In one embodiment, items 1-2, and 5-8 may be included in the device 101, while items 3 and 4 are external to the device 101. In one embodiment, a power supply system (not shown) includes items 1, and 4-8. In one embodiment, the device 101 includes an electrical circuit (not shown) operable to provide a charge to the smart battery 110.
In one embodiment, each of the switches 132, 134 and 144 are implemented using MOSFET body diode devices. The MOSFET body diodes are advantageously used to minimize the impact of an accidental reverse connection of the battery 110 or other over-current causing conditions. The MOSFET body diodes are also useful to maximize the availability of power to the device 101.
The controller 170 included in the portable device 101 is operable to control various inputs and outputs of the device 101. For example, the controller 170 may be used to control inputs and outputs of a keyboard (not shown) of the device 101 via a bus (not shown) such as the SMBus (not shown). In this embodiment, the controller 170 is operable to authenticate the smart battery 110. The controller 170 advantageously safeguards the charging process by enabling authenticated smart batteries to receive the charge from the charger device 120 and disabling counterfeit smart batteries from receiving the charge. As described herein any smart battery, which has failed the authentication process, is identified as a counterfeit smart battery.
The controller 170 is operable to receive inputs from various power sources and loads to control the flow of power from the various sources of power such as the smart battery 110 and the AC power source 140 to the various loads such as the portable device 101. The controller 170 controls the charger 120 by a control line 161. In one embodiment, a Basic Input Output System (BIOS) program (not shown) may be used to receive inputs and generate outputs.
In one embodiment, the battery charge line 152 and the control lines 162, 172, 164, 166 may be implemented using the SMBus (not shown). In one embodiment, the battery charge line 152 and the control lines 162, 172, 164, 166 may be implemented using dedicated, electrically conducting lines or paths.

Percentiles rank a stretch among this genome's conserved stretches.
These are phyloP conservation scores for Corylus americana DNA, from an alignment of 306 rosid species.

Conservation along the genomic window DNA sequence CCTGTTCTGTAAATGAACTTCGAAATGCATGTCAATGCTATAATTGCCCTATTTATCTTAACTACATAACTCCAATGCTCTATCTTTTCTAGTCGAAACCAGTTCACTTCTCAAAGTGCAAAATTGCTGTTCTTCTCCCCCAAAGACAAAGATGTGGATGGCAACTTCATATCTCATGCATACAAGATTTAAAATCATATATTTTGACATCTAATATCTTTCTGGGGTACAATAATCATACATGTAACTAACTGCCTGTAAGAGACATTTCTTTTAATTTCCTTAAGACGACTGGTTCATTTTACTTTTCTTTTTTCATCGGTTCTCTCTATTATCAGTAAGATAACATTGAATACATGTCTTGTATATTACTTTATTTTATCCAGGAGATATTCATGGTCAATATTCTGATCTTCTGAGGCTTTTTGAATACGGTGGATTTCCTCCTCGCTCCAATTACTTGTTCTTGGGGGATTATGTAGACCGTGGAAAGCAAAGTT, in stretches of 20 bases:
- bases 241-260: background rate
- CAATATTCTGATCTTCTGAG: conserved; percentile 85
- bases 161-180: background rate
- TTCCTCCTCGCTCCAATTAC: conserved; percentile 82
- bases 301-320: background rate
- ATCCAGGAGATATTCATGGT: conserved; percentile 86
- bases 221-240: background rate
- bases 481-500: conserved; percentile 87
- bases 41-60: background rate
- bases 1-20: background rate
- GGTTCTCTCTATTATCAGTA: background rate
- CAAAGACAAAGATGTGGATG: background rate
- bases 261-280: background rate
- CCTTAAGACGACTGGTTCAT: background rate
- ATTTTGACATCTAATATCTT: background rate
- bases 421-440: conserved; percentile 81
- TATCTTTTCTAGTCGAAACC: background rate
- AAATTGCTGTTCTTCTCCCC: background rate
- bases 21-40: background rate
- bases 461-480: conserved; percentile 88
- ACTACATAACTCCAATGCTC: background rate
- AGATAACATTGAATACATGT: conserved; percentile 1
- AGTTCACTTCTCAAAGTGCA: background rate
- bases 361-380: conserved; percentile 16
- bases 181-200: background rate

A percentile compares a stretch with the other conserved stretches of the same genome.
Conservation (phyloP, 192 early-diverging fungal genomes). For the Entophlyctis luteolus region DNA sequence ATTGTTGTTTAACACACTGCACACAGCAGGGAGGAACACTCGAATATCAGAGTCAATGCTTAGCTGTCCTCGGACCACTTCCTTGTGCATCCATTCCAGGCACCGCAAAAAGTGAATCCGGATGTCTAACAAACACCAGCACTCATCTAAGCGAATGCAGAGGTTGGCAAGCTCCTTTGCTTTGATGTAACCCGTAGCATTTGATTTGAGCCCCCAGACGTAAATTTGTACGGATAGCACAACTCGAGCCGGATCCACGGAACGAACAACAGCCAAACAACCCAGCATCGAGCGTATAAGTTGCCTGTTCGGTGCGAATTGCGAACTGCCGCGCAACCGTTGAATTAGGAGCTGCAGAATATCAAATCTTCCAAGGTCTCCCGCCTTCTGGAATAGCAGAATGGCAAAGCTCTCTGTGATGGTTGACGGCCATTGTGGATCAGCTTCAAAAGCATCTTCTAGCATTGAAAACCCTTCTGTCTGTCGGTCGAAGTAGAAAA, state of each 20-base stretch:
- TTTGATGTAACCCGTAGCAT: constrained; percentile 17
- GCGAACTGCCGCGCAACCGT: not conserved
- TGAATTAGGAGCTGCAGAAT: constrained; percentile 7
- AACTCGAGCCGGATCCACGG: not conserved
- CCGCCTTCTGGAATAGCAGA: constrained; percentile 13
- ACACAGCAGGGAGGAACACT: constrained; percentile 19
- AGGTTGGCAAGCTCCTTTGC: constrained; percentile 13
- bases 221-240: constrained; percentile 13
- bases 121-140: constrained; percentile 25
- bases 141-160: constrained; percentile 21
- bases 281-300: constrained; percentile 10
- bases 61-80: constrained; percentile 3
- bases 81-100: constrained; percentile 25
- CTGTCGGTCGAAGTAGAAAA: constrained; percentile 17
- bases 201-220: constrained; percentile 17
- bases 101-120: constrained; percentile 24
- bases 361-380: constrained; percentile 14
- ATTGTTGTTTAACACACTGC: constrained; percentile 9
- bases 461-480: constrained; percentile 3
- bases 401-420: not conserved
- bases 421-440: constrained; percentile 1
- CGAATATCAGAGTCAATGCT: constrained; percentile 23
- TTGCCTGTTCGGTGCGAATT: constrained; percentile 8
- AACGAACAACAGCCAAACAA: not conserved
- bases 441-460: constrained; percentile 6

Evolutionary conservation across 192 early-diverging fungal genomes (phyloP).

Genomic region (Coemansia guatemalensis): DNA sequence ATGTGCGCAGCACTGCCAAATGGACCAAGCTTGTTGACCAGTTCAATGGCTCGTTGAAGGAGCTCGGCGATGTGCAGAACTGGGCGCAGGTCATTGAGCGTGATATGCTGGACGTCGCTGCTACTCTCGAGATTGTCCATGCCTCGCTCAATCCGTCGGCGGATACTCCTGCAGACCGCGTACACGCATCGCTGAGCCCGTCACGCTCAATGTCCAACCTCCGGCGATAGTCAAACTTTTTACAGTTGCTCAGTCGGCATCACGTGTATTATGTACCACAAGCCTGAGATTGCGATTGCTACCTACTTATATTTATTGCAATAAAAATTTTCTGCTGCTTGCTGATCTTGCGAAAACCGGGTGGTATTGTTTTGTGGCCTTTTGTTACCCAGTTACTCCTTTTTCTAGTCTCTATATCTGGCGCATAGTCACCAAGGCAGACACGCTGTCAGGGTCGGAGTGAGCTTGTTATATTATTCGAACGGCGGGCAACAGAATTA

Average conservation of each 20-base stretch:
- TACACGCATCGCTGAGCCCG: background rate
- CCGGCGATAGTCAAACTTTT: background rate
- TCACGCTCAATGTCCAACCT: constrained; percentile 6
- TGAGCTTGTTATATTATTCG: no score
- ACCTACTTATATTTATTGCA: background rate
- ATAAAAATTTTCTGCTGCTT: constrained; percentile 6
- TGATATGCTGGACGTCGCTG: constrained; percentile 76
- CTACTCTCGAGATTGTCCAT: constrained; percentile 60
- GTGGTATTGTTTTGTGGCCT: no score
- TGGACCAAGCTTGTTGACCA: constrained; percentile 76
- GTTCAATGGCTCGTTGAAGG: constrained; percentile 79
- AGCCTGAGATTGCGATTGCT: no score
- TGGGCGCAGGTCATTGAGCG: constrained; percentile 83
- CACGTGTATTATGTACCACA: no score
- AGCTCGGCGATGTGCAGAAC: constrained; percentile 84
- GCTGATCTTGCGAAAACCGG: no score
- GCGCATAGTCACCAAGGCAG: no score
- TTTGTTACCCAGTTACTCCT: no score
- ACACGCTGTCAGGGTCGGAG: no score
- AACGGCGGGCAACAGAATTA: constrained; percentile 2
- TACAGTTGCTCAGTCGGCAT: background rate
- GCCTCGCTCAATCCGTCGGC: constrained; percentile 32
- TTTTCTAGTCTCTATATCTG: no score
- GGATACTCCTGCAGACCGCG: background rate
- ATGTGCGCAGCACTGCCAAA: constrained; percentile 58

The smart battery 110 includes the smart electronics 112 to control the operating condition of the battery 110 and monitor various battery variables such as voltage, current, temperature, and charge level. The smart battery 110 includes at least one rechargeable cell 116. Other cells may be present but are not shown. The smart electronics 112 is electrically coupled to the battery charge line 152 and the control line 172 for interfacing with external devices such as the charger device 120 and the controller 170 respectively. Another embodiment of the smart battery 110 is described in FIG. 2.
The smart electronics 112 and the controller 170 jointly control: a) the operating condition of the smart battery 110 such as the charging or discharging operation, and b) the authentication process of the smart battery 110 to enable the charging operation. More specifically, the smart electronics 112 monitors the energy level of the rechargeable cell 116. When requested by the controller 170, the smart electronics 112 is operable to provide energy stored in the rechargeable cell 116 to the portable device 101 during a discharge operating condition. The smart electronics 112 is operable to notify the controller 170 when the energy level of the rechargeable cell 105 falls below a predefined threshold level. During a charge operating condition, the smart electronics 112 is operable to receive a charge from the charger 120 via the charge line 152 and transfer the charge to the rechargeable cell 116 when required.